Toilets typically are responsible for most water wasted in the average home, consuming as much as 30 percent of an average home’s (indoor) water. If your toilets were installed prior to 1994, there is a good chance it uses more than 1.6 gallons of water when flushed. Consider replacing older toilets with a current EPA standard 1.28 gallon model. As an alternative for older larger tank toilets, you can conserve water by placing a small water filled bottle into the toilet tank to reduce the displacement.

Low-Flow Shower Heads

Showering accounts for around 20 percent of an average homes indoor water consumption. Today's low flow shower heads can reduce water consumption by as much as 70% will still providing a strong spray of water.

Efficient Faucets

If you have older, inefficient faucets that use more than 2.5 gallons per minute (gpm), consider replacing them with high-efficiency faucets that have a flow rate of less than 1.5 gpm. Alternatively, you can add an aerator or flow restrictor to the faucet to easily reduce its water flow.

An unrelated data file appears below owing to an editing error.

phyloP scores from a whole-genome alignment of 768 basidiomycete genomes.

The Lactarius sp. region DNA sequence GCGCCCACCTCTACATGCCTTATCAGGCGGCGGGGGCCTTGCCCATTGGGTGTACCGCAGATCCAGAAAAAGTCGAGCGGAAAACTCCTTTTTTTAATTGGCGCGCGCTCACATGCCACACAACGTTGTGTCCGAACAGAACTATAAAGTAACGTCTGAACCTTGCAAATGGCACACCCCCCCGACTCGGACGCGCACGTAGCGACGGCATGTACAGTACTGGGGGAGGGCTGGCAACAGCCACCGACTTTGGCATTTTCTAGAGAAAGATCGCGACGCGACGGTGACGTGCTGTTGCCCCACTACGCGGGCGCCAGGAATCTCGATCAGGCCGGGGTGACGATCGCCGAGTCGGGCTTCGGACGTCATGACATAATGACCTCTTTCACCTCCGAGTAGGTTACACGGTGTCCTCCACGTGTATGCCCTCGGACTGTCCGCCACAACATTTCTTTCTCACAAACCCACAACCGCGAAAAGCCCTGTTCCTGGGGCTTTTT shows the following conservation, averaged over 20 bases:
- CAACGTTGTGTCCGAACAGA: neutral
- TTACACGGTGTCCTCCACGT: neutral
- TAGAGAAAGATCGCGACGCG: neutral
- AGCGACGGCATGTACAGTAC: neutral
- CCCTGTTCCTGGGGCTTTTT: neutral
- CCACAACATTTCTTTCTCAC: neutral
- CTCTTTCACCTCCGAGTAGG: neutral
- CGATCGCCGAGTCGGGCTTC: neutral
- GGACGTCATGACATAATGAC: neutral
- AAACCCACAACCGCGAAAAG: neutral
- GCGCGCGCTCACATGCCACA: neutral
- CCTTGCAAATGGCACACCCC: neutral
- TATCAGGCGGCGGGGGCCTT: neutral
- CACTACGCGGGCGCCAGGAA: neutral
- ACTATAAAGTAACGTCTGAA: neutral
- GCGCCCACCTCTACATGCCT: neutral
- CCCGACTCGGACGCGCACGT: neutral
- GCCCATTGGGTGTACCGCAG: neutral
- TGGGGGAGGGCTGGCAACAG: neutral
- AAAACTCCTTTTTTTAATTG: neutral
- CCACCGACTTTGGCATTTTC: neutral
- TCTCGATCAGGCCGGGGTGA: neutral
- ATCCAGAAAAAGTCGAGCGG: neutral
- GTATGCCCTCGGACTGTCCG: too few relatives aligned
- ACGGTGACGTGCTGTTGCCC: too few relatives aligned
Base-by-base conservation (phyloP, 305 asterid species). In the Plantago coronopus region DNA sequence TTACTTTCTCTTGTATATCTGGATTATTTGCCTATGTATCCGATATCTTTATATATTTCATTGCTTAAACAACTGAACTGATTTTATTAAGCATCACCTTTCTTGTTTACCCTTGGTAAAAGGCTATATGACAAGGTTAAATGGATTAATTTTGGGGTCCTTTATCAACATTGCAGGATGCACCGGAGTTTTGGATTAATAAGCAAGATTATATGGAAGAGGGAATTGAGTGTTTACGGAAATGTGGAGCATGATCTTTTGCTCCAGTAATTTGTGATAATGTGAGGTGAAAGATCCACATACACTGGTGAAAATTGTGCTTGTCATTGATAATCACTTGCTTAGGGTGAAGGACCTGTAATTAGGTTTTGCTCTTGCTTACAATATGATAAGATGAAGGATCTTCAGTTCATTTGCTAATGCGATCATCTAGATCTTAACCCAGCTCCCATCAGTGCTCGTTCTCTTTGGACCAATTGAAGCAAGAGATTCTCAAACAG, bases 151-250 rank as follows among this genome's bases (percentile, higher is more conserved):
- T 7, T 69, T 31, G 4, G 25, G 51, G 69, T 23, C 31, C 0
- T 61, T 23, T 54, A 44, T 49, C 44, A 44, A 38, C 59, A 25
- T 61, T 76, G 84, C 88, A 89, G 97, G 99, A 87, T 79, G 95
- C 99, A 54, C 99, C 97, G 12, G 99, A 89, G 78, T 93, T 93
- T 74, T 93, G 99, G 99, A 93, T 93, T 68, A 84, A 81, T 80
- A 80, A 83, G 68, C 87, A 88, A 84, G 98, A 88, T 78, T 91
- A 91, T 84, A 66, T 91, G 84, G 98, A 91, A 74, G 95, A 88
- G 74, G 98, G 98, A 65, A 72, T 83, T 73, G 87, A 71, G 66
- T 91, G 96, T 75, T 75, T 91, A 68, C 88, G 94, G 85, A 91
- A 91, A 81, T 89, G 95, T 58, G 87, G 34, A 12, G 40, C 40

Have questions about water conserving plumbing fixtures? Call Maxwell Plumb. We're here to help.

Choosing the Right Furnace Filter For Healthier Indoor Air

When choosing the right furnace air filter, there is more to consider than just filter size. The design of the filter can make a difference in how effectively it cleans the air. Furnace filter efficiency is measured on the MERV scale, or Minimum Efficiency Reporting Values, which rates efficiency on a scale of 1-20.

Less expensive filters have a MERV scale between 1-3 are are usually constructed of disposable fiberglass. Around 1-inch thick, these filters are designed to prevent larger particles of dust, lint, and other debris from damaging your furnace. They do little to keep the indoor air clean.